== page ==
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Tampa International Airport is considering a new terminal in its 20-year master plan

computer image of airplanes and airplane terminal at tampa international airport
Tampa International Airport
A rendering of Airside D at the Tampa International Airport. Construction was delayed due to the pandemic but will resume in 2024 and is slated for completion in 2027.

Airport officials discussed the update on its master plan during a recent public meeting, which detailed the potential for a new terminal, an air taxi system and continued improvements to its main terminal.

Tampa International Airport officials are talking about how they plan to accommodate passenger growth in the next 20 years.

Annual visitor numbers are projected to grow from 23.5 million to 39 million in the next two decades.

Expansion projects included in previous versions of the airport’s master plan are already underway.

But during a public Zoom meeting Tuesday, airport officials said a major addition -- a new terminal to be built on the main hub’s north side -- is needed to address that long-term growth.

Preliminary plans show the terminal will be built where employee parking and air cargo facilities currently sit. The North Terminal, which would be built in phases, would add up to 45 new gates to the current 58. Different designs are being considered as the project is still in the planning stage.

 tampa international airport north terminal designs
Tampa International Airport
Preliminary designs for the North Terminal at Tampa International Airport. Airport officials unveiled the potential for a new terminal to accommodate passenger growth over the next 20 years.

“Once you put that stake on the ground, you get pretty committed to where you're going long term, so you want to make sure you get it right, and what I mean [by] getting it right means making sure that it's flexible, and it is responsive to whatever this community will need,” said airport consultant Pete Ricondo.

Another part of the master plan is resuming construction on the delayed Airside D, which is slated for completion in 2027 and will also expand passenger capacity.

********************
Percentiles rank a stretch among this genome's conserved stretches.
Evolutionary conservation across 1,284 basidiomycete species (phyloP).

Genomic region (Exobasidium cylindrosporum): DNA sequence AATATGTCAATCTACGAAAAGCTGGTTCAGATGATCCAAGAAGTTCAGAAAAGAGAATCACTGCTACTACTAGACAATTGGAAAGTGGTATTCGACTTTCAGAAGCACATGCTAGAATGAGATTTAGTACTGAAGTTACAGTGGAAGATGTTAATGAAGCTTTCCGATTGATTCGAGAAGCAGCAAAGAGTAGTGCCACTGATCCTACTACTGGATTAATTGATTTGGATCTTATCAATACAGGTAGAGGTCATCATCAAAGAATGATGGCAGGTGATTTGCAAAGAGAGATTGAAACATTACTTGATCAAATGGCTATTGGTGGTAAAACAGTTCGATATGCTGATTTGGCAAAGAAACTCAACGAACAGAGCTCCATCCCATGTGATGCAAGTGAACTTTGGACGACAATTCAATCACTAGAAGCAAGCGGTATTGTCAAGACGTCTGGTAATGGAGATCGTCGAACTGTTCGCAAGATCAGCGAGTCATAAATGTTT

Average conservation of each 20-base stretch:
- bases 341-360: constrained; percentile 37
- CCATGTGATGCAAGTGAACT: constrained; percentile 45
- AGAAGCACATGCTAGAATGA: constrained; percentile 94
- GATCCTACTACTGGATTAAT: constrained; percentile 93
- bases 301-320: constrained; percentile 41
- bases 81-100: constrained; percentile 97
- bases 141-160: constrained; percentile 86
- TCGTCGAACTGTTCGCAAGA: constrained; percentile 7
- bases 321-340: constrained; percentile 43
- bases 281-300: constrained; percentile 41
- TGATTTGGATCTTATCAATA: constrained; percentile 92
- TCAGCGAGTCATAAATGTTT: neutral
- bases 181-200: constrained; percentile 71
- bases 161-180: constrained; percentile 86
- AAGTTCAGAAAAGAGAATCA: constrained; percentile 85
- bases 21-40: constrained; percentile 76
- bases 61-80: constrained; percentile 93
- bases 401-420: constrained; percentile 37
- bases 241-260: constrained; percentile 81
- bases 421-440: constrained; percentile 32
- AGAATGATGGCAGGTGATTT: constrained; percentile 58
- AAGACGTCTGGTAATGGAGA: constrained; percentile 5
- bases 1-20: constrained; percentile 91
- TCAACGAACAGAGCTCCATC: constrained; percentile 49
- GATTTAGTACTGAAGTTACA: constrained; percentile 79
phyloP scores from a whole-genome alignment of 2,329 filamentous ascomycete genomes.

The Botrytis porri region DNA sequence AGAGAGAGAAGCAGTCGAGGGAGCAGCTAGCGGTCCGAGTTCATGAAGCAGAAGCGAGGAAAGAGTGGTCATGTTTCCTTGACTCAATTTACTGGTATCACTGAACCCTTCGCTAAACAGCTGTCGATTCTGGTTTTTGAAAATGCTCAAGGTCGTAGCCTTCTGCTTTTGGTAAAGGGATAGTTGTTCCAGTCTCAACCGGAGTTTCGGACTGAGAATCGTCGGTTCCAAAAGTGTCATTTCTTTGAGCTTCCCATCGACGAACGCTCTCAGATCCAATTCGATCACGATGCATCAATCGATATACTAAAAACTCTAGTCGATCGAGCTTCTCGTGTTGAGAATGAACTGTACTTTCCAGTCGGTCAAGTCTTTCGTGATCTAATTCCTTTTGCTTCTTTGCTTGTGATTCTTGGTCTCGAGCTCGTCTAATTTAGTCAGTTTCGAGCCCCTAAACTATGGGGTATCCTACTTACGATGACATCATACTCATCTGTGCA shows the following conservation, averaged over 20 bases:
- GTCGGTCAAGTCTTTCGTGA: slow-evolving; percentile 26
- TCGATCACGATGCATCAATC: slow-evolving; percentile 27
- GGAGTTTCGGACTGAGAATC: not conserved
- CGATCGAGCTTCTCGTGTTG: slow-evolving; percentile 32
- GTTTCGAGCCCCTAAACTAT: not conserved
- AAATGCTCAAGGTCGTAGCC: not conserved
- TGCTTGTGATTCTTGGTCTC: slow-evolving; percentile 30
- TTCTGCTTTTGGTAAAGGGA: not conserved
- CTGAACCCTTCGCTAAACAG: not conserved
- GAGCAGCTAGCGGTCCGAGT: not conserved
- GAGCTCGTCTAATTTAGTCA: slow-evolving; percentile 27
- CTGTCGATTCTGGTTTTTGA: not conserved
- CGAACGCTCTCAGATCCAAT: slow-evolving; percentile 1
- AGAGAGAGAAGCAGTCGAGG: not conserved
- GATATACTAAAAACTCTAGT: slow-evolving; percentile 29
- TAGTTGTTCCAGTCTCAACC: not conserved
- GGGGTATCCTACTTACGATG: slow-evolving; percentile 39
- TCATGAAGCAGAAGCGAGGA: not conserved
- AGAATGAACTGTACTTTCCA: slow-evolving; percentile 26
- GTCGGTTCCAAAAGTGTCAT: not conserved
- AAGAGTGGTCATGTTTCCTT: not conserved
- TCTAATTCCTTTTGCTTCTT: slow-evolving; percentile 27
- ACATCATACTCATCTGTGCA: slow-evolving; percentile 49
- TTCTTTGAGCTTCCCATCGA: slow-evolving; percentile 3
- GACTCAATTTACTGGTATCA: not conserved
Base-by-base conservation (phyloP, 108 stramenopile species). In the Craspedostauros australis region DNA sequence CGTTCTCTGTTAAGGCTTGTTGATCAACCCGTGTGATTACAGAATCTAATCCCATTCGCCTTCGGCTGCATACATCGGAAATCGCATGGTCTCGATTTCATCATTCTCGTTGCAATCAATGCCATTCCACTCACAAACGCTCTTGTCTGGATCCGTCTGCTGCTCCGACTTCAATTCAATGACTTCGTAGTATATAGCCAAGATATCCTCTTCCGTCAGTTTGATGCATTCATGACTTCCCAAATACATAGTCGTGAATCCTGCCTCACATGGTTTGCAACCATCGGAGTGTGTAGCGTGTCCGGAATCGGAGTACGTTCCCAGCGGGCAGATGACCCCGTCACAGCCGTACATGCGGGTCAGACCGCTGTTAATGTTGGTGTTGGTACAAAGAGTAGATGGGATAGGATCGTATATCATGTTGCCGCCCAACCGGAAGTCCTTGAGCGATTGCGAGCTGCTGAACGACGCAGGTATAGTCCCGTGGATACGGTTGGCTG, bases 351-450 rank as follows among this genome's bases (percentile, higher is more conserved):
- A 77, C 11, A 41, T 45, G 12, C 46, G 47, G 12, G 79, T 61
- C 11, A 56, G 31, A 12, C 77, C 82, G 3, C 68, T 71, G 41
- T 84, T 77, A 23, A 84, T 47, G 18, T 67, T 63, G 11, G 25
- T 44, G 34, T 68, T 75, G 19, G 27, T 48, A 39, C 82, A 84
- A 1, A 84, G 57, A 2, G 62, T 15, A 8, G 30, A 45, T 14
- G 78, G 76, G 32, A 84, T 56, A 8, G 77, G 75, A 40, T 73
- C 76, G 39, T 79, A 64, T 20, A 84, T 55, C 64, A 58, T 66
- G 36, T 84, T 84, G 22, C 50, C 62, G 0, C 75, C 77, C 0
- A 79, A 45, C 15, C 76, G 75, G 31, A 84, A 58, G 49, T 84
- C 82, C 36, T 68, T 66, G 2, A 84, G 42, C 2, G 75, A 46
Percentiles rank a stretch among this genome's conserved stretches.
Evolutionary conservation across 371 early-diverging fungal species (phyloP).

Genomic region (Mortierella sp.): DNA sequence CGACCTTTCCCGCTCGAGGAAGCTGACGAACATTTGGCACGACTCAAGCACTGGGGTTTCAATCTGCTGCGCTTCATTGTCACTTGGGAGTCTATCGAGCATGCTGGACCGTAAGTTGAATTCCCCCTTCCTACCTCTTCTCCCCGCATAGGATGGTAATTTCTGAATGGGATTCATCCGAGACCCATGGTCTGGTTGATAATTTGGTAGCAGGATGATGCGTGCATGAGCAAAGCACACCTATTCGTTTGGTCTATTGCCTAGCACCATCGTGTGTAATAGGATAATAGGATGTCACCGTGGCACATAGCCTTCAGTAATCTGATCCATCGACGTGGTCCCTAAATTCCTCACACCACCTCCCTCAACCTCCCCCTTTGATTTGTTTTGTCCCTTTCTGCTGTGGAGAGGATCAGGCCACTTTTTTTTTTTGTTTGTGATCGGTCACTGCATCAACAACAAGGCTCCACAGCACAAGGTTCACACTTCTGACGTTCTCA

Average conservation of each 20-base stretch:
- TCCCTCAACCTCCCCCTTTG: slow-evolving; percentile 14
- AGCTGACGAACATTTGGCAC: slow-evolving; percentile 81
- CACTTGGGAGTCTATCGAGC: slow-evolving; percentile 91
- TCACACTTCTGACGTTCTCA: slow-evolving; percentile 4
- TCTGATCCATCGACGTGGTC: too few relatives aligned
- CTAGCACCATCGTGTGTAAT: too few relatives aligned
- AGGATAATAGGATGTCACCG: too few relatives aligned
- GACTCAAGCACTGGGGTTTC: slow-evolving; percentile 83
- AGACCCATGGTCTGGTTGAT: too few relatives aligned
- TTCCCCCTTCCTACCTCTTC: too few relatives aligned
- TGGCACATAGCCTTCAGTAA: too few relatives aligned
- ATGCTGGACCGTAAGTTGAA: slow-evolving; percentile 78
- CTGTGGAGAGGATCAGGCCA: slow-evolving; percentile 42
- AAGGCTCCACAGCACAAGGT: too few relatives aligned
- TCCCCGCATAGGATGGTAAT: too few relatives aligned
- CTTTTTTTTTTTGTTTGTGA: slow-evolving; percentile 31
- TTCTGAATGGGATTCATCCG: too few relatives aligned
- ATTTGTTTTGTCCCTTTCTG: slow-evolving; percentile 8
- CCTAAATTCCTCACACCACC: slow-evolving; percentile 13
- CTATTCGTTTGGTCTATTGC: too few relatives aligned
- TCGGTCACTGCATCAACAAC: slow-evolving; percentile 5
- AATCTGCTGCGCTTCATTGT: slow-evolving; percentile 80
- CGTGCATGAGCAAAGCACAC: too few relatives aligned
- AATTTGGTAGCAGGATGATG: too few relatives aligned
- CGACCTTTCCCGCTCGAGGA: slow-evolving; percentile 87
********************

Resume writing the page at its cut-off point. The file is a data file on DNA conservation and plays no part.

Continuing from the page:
“We anticipate that Airside D will carry [the airport] to about 35 million annual passengers and then you're going to start feeling the pressure for more gates,” said Ricondo, “And gates will really be the driver for North Terminal development. “

According to the plan, the North Terminal expansion will ultimately allow the airport to handle between 55 to 60 million passengers every year.

Other improvements showcased during the public meeting include expanding the Main Terminal’s baggage claim areas, modernizing the second-floor ticketing level, and preparing to accommodate needs for Advanced Air Mobility (AAM), which involves cutting-edge electric aircraft that can take off and land vertically similar to a helicopter.

AAM technology facilitates short passenger flights and package deliveries between cities.

TIA’s last full master plan launched in 2012 with an addendum completed in 2016. The master plan is required by the Federal Aviation Administration and must be completed every 10 years.

That master plan included a three-phase, multi-billion dollar expansion, including the SkyConnect Automated People Mover system, which takes passengers to their designated terminal; the SkyCenter One office building, Blue Express Lanes for faster passenger drop-off and pick-up, and a state-of-the-art Rental Car Center.

During the meeting, TIA CEO Joe Lopano touted the history and future of the airport.

“We were the first airport in the world to have an automated people mover system,” said Lopano. “We’re the 26th busiest airport in the United States. That’s up from the 28th, so we’re growing.”

Lopano stated that the airport generates about $11.3 billion worth of activities, including bringing people to hotels, restaurants, and taxis. About 82,000 jobs are supported by the airport.

“We are truly the gateway to the west coast of Florida. We’re not just Tampa’s airport. We’re the region’s airport,” said Lopano.

To follow the progress of the master plan, visit tampaairport.com/MasterPlan.

As WUSF's general assignment reporter, I cover a variety of topics across the greater Tampa Bay region.
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